January 6, 2010 > History: Pioneer society of Washington Township
History: Pioneer society of Washington Township
William Barry and Morris Lestor suggested that an organization be formed by the pioneers of Washington Township. They published a notice in the Alameda County Independent November 11, 1876 calling for a meeting of township pioneers. The meeting was held Thanksgiving Day, November 30 at Centerville. Charles Kelsey, John Riser, J.A. Trefry, Edwood Ross, Emory Munyan, Edward Niehaus, Caleb Scott, William Cockefair, David Bane, George Bane and William Barry were present at this first meeting. John Riser, Charles Kelsey and William Barry were appointed to prepare the constitution and rules for a permanent society.
The committee's report was received in December. George Bane was elected president, Caleb Scott first vice president, W. Layton second vice president, Luther Osgood treasurer and William Barry secretary. Regular meetings were set for the second Saturday of April, August and December. Residents of Washington Township who were in California before March 26, 1853 were made eligible for membership. The organization was later extended to Eden and Murray townships. A constitution was signed by 202 pioneers who were residents at the time.
The object of the organization was declared to be: "To collect and preserve information concerning the settlement of the township and advance the interests and perpetuate the memory of its pioneers." Their purposes were to care for the sick, provide for burial of the dead, and enhance old friendships.
A second anniversary banquet was held in the Riverside Hotel at Alvarado in a dining room festooned with ivy and evergreens; the word "Argonaut" spelled with letters of leaves and flowers. The table was loaded with bouquets, wreaths, cut glass and silver. One member, James Tifoche had already died and his vacant chair was twined with flowers while a beautiful cross rested upon his empty plate. Members were seated according to age. G.W. Bond was the oldest at age 81. C.C. Scott was 74 and William Hayes 71.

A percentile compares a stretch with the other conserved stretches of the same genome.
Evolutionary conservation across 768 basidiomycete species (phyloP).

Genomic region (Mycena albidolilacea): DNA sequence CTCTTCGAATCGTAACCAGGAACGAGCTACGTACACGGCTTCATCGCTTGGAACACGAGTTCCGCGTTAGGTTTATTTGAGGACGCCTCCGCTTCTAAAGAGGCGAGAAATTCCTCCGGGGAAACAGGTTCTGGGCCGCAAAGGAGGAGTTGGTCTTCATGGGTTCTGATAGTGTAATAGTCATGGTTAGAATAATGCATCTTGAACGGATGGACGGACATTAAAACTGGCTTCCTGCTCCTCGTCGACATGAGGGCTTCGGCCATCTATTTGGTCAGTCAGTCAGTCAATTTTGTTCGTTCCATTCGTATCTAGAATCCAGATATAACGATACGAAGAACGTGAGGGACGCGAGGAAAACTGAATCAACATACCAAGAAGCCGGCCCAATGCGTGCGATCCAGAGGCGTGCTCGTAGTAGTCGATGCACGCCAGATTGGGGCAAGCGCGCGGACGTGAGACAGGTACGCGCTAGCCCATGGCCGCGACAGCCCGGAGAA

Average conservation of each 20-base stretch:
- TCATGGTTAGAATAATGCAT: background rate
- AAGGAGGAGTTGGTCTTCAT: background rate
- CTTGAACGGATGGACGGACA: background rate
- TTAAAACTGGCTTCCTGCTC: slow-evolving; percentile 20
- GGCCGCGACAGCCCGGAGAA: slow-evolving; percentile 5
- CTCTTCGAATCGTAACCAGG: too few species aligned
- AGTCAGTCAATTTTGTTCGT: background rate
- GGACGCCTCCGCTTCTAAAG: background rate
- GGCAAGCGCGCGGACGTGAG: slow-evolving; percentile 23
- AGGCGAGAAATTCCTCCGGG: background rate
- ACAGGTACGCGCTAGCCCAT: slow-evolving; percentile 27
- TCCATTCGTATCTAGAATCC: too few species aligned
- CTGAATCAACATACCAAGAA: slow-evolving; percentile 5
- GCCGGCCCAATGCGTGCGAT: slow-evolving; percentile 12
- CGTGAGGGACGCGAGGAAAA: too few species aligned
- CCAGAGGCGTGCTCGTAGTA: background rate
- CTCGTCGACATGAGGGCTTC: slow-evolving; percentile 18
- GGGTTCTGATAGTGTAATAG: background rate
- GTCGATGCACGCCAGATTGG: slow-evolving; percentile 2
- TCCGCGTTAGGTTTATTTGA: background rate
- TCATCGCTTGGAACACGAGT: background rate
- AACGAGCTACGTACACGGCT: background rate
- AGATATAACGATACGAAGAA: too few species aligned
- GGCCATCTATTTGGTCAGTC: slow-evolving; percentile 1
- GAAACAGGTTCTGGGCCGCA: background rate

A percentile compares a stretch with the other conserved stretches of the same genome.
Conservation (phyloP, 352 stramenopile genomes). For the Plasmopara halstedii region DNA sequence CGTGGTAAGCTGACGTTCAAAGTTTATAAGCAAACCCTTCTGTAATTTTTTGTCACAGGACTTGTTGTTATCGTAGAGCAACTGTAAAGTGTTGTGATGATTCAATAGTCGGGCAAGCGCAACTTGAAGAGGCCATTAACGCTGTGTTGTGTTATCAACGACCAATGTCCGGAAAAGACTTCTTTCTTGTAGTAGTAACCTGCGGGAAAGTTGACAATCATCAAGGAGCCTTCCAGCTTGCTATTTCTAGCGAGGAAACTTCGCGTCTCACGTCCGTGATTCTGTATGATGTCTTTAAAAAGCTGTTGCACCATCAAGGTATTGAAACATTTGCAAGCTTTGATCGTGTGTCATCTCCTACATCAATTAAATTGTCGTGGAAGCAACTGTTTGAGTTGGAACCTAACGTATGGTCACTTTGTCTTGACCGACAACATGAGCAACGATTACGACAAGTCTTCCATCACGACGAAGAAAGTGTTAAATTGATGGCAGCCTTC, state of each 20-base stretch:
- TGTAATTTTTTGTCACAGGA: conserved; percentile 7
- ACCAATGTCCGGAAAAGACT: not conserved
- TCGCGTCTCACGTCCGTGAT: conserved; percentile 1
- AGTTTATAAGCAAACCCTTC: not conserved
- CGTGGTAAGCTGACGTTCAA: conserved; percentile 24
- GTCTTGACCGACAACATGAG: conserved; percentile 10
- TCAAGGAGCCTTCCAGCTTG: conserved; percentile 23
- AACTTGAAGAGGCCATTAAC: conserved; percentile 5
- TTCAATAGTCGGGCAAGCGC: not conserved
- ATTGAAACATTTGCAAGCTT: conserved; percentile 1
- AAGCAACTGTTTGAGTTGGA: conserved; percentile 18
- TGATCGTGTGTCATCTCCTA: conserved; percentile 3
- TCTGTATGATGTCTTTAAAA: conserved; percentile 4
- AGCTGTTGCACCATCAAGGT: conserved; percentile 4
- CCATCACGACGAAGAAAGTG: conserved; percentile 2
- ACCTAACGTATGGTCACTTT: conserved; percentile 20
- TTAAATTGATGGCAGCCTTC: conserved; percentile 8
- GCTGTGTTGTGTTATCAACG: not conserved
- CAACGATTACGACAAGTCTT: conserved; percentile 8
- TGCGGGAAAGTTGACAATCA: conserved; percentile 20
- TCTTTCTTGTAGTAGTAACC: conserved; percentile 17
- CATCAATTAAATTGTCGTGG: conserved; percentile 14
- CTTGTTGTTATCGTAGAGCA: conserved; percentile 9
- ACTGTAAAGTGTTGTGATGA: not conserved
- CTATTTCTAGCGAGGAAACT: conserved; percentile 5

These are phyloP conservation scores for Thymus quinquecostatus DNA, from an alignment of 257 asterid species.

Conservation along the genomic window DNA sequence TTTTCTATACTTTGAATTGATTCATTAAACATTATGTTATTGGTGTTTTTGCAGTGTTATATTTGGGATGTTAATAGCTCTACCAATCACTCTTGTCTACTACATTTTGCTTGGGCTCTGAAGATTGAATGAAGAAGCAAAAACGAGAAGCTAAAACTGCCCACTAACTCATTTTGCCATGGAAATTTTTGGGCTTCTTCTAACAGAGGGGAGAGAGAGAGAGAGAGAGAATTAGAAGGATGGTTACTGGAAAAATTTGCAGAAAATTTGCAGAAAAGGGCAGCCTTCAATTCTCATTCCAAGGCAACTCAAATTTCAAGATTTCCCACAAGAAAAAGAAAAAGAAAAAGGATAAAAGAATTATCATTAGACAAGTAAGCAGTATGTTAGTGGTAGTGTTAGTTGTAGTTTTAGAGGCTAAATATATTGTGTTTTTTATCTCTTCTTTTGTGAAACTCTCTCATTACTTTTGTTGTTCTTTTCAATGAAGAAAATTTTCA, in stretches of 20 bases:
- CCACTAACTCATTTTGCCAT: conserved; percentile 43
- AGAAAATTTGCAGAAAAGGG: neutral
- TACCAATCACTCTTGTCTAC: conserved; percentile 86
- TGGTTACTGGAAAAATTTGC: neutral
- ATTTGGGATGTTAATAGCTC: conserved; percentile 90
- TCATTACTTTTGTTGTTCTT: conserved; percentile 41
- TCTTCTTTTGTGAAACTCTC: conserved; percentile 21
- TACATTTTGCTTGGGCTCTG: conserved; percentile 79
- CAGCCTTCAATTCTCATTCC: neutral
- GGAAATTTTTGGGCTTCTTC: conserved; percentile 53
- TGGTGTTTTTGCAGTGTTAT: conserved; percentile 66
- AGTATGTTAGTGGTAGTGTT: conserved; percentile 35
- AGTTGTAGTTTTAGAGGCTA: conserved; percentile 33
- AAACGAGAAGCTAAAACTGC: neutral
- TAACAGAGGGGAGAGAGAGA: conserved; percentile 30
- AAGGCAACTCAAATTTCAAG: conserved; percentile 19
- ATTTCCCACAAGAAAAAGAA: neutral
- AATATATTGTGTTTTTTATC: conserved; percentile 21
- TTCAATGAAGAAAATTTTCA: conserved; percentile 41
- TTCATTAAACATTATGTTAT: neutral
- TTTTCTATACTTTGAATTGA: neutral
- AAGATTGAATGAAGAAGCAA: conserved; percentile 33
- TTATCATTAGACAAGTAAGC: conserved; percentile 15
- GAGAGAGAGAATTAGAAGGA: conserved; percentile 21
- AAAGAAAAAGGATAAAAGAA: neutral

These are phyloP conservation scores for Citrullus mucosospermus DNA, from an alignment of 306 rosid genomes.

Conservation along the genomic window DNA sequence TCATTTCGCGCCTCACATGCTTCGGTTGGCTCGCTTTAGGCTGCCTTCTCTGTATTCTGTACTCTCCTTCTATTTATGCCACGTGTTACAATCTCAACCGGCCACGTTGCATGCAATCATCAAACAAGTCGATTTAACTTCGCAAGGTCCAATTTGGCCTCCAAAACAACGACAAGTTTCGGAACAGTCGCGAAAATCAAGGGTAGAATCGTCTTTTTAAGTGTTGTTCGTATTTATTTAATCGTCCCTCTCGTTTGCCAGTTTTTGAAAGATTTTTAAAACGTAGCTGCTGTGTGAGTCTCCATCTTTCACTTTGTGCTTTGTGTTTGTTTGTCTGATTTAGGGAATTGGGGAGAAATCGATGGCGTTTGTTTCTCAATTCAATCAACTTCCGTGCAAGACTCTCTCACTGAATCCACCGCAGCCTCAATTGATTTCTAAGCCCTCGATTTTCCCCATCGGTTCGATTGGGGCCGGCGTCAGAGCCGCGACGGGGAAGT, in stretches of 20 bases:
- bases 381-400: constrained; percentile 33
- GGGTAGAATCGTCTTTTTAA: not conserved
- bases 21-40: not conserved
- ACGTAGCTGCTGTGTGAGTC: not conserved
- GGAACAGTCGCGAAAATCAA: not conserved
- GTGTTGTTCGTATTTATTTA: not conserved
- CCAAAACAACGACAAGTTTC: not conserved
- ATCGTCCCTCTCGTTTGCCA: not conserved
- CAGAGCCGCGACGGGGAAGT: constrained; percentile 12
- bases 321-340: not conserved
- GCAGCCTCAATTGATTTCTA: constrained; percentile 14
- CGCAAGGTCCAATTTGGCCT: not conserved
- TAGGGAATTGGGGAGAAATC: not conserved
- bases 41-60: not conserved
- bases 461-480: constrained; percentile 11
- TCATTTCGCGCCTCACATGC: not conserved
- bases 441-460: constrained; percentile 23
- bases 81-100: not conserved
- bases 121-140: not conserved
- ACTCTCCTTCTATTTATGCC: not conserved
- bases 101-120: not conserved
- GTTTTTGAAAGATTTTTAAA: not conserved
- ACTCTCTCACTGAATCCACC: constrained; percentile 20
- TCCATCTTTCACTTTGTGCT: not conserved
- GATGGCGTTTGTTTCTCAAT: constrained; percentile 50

The History of Washington Township reported that 40 members were still living in 1904 but only eight had continued in full membership. Annual banquets were held in The Gregory House in Centerville where members relived their pioneer days. The menu consisted of oysters on the half shell, oyster soup, crab salad, cold ham, tongue, Lake Tahoe trout, roast turkey, chicken pie, new potatoes and much more. Dessert was pie, cake, ice cream and oranges. Wines and champagne were also served.
It was agreed that the first cake would be the property of the club and kept from year to year. No more members were to be admitted and the club would meet every year till only one remained. A book was procured in which each member was to write his own biography. After the feast the club adjourned with three cheers.
The "red letter" day of the society was the annual picnic. The first one was held at Dry Creek, May 26, 1877. This was a large gathering of old residents and their families. The older generation recalled memories of early times while the younger folks danced. Then the older folks danced the "Pioneer Quadrille" to show their children that the old styles had not been improved upon by the new. Since it was the full moon, many younger people stayed for an evening dance.
A partial list of members was published in the Oakland Times in 1879 and corrected by an article in the Alameda County Reporter. The article listed 17 wives who were honorary members and nine men incorrectly named as members.
Some members of the Pioneer Society of Washington Township decided to form The Argonaut Club of Washington, Eden and Murray Township Pioneers. All members in good standing were residents of these three townships prior to January 1st 1853. The purpose of the club was to unite members in bonds of friendship. Meetings were to be held annually on the 23rd day of March until all members had died.
The first meeting of the Argonaut Club was held at Centerville in 1876. The last meeting, also at Centerville, was held in 1906, thirty years later. Henry Dusterberry and William Barry were the only survivors present at the last meeting. The last survivor, Henry Dusterberry lived until 1919.
The official record book was labeled "Argonaut Club" and the first page was the "Record of the Deaths of the Members of the Argonaut Club". Members signed a register page at each annual meeting. The last names were signed March 23, 1893 without any explanation. The "Record of Deaths of the Members of the Argonaut Club" lists Ivan Tifoche, August May and Henry Smith as having died by 1892. The seventh annual reunion was held at the United States Hotel in Centerville. After that some reunions were held in Hayward.